As a base for tabbouleh, it was *awesome*! The smokiness made the whole dish much rounder on the palate, almost like a baba ghanoush version of tabbouleh. This is a new favorite, I'm sure we'll be using this as a staple for a while.

Freekeh Tabbouleh
(makes enough for two - a bigger and a littler appetite)

1 cup uncooked freekeh
2.5 cups water
1 tsp salt
1 Tbl Moroccan olive oil
1 large fresh tomato
1 small red pepper
1/2 cup minced red onion
1/2 cup minced fresh curly parsley (Italian is less tasty for this dish)
1/4 cup minced fresh dill
1/2 lemon, juiced
2 Tbl Moroccan olive oil
few grinds black pepper

  • Bring the freekeh in water, salt and oil to a boil in a small saucepan.
  • Cover, lower heat, and simmer for 45 minutes.
  • Take the pot off the burner and let it cool while you chop the other ingredients.
  • Chop tomato, pepper, and mince the other ingredients.
  • Whisk olive oil, lemon juice and black pepper together in a medium bowl.
  • Add the cooled freekeh and mix.
  • Fold in the other ingredients, and adjust seasonings as needed.
  • Let marinate for at least an hour. Serve at room temperature.

Thursday, August 14, 2008

On Chipotles in Adobo, and Mexican Slaw

Our new favorite ingredient: chipotles in adobo. Great stuff! It has smoked jalepeño peppers (chipotles) in a chile sauce that's thick, rich, hot and very smoky. The adobo sauce has tomatoes, vinegar, garlic, and some combination of spices. Use the adobo a teaspoonful at a time, or mince a small chipotle, to give body and heat to a sauce or salad dressing. Adobo, the Filipino dish, we'll tackle another day.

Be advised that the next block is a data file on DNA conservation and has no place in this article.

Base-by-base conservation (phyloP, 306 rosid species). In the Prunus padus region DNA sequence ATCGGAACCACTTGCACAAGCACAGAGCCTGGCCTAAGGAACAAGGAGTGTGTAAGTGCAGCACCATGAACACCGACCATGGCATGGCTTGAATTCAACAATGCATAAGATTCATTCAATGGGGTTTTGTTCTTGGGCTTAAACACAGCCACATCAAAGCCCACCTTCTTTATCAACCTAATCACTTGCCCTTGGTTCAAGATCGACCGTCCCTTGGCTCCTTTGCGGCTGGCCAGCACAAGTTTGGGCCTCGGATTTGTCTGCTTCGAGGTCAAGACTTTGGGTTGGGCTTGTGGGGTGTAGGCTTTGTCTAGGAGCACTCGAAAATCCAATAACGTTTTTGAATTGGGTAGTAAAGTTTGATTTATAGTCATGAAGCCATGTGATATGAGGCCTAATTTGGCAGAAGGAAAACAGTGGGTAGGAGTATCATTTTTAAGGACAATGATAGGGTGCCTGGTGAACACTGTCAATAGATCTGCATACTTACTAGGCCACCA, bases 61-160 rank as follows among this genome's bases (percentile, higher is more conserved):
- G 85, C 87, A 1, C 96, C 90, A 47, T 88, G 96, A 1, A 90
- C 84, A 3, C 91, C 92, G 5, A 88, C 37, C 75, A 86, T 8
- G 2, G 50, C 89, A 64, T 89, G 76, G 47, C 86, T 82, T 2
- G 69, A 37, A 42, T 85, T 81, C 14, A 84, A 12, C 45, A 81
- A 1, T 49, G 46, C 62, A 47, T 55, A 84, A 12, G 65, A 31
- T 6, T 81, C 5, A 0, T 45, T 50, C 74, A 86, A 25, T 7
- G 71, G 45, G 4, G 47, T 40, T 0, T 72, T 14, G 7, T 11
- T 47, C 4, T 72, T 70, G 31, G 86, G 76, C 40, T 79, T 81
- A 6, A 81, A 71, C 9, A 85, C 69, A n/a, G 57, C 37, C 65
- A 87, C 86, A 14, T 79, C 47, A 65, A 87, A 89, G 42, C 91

This slaw we made for a basic, quick lunch with tortillas, fresh tomatoes, avocado and some red onion. We had it alongside a yuca root (a starchy potato-like vegetable) I gave to Pat some 5 months ago - what can I say? It keeps.

Mexican Slaw

1/4 head shredded green cabbage, the fresher the better
1/4 cup minced or shredded onion

1/4 cup Best Foods mayonnaise (or half mayo, half sour cream)
1/2 lime, juiced
2 Tbl chopped cilantro
1 small chipotle in adobo, minced, with seeds
1/2 tsp adobo sauce
pinch salt, to taste
(optional: pinch of sugar, or to taste)

Mix dressing ingredients together. Adjust seasonings to taste. Pour over cabbage and onion, mix well, and let sit about 30 minutes to allow flavors to blend.

Wednesday, August 13, 2008

Amaranth Greens II - Mexican style

The same day we saw the amaranth greens at the farmer's market (Amaranth Greens I), there was another vegetable sold as 'Chinese Spinach'. It looked suspiciously like the amaranth greens, but didn't have the same magenta splotch in the middle of the leaves. Instead, it had fuchsia undersides and stems, so of course we decided to get it.

First, we tried searching online for both amaranth greens and 'Chinese spinach'. As we had suspected, they are both an amaranth. Beyond that, all bets are off. Any authoritative information about the genus Amaranthus is convoluted at best. Apparently, the species don't stay in their neat little boxes, deciding instead to look frighteningly alike and interbreed with each other. A number of plant genera do this, creating a mess for botanists. This assertion isn't stated for amaranth in as many places as it should. (Tanya is overly trained in this area, researched a group of plants that did this for a significant chunk of her life, and is very, very picky about authoritative information. If you want more info, ask!) We'll do some more research, but this post is likely to stand for a while.

The 'Chinese spinach' tasted very similar to the amaranth greens - until we do a taste test with the two together, we'll call them the same. Last night's foray into pozole was perfectly accompanied by these greens, with a dressing that we'll probably want to make again and again: ground pumpkin seeds, lime juice, chipotle...mmmmmmmm........